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Professor Dr. Werner Petersen-Award 2011

Photo with Prof. Turau, Florian Meier und Christian Renner (vlnr)Florian Meier (middle) with Prof. Turau (left) und supervising research assistant Christian Renner
Florian Meier is one of this year's awardees of the Prof. Dr. Werner-Petersen Award 2011. He received the second prize in the category bachelor's theses. The prize was awarded at 2. December 2011 at the Christian-Albrechts-University in Kiel during the "Day of Computer Science 2011". The Prof. Dr. Werner-Petersen Award is the highest prize in Germany for theses in scientific studies. Selection criteria for the judgement are the practical relevance and the contribution to the innovation process.

In his bachelor's thesis, the 23 years old student of the Hamburg University of Technology developed and analyzed a technique for energy-aware task scheduling for sensor nodes, that are not driven by batteries but by renewable energy sources such as environmental temperature, vibration or solar irradiation (so called energy harvesting). Besides a better environmental sustainability, this avoids constraints through wired power supply or regular battery exchangement. One of the challanges of energy harvesting is the irregularity of the energy intake. The energy provided by a solar cell is not only depended on the time of day and geographical positioning, but also on cloudiness and shadowing. This implies that the energy for running an application can not always be provided. An energy buffer can damp the energy fluctuation, but the general problem is still existing.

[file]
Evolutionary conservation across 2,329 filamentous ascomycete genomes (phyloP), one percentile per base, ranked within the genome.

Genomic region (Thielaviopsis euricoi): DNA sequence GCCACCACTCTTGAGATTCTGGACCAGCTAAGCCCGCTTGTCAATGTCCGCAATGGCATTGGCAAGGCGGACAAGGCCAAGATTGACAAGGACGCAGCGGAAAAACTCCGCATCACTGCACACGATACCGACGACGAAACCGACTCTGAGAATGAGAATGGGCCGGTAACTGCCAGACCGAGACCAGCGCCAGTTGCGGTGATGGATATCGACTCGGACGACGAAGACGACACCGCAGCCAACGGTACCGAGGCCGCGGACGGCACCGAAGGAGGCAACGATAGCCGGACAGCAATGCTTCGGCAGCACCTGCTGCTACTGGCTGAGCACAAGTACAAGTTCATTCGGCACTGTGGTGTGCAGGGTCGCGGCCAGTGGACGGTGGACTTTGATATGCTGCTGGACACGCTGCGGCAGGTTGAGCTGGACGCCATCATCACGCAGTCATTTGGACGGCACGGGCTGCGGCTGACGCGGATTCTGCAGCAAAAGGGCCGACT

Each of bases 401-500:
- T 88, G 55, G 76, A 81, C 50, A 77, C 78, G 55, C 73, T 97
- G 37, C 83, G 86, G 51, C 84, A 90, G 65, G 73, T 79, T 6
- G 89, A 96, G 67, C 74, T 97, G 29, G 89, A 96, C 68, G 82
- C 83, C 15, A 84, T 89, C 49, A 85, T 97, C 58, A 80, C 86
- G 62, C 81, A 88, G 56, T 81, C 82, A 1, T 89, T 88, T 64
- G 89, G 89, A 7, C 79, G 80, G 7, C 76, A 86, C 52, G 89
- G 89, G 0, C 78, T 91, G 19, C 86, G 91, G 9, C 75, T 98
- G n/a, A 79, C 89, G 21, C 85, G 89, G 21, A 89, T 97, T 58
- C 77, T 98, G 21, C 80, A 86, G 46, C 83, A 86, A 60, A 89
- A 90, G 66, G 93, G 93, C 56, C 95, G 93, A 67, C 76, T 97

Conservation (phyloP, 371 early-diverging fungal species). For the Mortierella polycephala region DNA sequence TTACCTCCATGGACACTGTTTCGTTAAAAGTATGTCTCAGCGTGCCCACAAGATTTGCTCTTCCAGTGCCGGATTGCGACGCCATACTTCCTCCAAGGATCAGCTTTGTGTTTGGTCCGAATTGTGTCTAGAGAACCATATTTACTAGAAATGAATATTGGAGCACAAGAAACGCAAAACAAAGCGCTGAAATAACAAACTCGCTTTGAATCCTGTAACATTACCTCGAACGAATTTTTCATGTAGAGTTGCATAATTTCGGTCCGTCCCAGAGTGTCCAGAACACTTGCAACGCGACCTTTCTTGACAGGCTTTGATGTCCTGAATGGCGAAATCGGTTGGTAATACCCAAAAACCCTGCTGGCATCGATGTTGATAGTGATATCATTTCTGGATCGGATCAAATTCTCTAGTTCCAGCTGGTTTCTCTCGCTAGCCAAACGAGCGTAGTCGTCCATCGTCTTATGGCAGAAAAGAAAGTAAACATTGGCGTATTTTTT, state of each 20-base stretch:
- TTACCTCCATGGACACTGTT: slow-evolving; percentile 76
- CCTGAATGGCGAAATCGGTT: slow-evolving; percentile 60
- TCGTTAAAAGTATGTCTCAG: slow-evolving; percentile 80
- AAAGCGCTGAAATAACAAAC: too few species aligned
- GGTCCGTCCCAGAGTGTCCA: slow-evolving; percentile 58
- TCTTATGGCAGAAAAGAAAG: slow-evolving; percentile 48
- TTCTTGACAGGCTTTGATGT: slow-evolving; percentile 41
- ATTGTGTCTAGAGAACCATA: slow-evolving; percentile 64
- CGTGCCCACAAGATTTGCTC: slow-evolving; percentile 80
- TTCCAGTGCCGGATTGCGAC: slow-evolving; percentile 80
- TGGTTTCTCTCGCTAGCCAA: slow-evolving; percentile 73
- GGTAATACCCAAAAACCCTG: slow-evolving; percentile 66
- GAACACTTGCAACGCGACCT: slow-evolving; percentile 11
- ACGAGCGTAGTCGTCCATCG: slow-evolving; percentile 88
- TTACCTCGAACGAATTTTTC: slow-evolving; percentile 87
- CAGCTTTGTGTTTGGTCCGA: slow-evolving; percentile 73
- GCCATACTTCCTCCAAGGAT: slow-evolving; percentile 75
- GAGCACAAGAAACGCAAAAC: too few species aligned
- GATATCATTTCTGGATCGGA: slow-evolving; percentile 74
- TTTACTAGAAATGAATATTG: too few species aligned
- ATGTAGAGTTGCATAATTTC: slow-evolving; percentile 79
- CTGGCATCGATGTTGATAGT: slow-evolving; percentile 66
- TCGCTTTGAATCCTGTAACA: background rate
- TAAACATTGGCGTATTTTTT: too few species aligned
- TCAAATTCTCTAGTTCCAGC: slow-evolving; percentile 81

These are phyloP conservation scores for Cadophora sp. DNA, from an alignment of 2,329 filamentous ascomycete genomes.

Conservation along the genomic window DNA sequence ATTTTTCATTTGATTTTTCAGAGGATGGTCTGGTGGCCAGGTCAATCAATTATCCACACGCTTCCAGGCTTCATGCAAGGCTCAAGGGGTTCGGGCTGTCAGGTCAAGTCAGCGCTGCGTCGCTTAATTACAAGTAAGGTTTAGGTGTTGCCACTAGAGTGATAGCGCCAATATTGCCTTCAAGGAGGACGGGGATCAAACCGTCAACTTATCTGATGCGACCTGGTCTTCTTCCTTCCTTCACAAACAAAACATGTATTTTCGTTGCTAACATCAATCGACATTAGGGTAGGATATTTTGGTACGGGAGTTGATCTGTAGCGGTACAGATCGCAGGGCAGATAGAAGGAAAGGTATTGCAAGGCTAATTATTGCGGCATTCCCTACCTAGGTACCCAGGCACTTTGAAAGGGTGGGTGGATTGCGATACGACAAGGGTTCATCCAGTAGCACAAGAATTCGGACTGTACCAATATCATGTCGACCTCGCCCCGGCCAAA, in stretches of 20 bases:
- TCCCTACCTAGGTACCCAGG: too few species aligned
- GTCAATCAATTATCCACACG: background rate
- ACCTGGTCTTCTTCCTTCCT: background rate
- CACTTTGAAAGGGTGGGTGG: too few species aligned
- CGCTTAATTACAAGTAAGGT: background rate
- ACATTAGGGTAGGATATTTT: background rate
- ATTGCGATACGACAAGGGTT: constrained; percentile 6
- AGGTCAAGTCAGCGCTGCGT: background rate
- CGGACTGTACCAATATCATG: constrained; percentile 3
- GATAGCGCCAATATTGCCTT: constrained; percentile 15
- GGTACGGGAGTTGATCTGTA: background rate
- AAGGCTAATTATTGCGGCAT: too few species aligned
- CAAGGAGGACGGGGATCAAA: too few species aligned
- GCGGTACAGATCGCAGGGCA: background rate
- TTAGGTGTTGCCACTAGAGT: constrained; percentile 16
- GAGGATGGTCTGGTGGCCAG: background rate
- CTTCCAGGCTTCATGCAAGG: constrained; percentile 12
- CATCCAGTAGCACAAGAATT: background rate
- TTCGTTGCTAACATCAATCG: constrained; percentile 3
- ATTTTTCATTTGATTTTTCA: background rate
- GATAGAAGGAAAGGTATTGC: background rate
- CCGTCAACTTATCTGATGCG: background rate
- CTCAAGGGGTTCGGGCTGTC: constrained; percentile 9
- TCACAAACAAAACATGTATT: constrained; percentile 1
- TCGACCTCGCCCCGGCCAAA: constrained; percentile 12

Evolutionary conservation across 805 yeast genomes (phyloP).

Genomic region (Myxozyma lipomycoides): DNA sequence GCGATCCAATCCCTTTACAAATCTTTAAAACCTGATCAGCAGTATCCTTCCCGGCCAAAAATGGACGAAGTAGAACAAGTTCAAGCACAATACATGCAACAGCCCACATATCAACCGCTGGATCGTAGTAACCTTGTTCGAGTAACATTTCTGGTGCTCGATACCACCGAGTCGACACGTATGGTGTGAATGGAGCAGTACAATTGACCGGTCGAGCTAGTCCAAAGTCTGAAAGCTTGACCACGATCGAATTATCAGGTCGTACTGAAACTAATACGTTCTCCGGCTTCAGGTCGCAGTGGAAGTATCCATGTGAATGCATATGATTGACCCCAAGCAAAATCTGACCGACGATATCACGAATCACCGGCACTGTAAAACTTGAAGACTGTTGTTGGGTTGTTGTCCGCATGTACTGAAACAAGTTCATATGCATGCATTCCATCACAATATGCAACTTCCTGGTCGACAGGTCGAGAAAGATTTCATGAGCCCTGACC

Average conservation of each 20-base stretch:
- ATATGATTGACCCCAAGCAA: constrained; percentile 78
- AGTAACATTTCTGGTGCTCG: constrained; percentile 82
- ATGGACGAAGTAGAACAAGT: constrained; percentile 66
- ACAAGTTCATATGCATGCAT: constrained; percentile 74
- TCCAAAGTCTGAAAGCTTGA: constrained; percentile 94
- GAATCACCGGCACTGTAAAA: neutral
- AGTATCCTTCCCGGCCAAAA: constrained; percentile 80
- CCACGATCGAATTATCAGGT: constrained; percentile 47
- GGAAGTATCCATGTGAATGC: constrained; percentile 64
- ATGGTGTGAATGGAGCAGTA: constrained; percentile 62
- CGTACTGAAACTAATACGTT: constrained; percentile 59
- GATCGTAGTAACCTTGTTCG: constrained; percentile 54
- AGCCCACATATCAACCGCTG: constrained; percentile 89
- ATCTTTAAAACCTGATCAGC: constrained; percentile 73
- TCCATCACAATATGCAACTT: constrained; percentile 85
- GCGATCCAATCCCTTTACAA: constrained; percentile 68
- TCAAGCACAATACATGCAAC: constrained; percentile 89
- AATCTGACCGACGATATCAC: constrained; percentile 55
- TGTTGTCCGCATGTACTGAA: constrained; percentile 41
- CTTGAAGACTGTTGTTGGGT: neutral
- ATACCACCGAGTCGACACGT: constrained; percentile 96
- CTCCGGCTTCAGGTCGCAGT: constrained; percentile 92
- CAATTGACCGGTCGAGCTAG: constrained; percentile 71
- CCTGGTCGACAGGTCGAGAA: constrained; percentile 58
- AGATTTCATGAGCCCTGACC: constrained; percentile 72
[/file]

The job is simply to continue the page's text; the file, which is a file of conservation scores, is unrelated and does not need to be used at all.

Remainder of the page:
Florian Meier investigated procedures for permanent utiliziation of solar-powered sensor nodes. The considered system includes a solar cell, a supercap for energy buffering and a sensor node consisting of a microcontroller and a radio transmitter. The task was to develop a software for dynamic task adaption of the system that consideres the charging level of the energy buffer, the predicted energy intake and the expected energy outtake. Mr. Meier chose a completely new way that includes several power levels. The adequate power level is automatically selected in regular intervals to match the expected energy flux. The algorithm utilizes a mathematical model of the electronical device that was developed by Mr. Meier, too. Finally, he analyzed the system by means of simulations and demonstrated the predominance over existing alternatives. Furthermore, he implemented his technique on real hardware and verified the functionality in a practical environment.

Mr. Meier has written his thesis at the Institute for Telematics of Prof. Dr. Volker Turau. It was supervised by research assistent Christian Renner.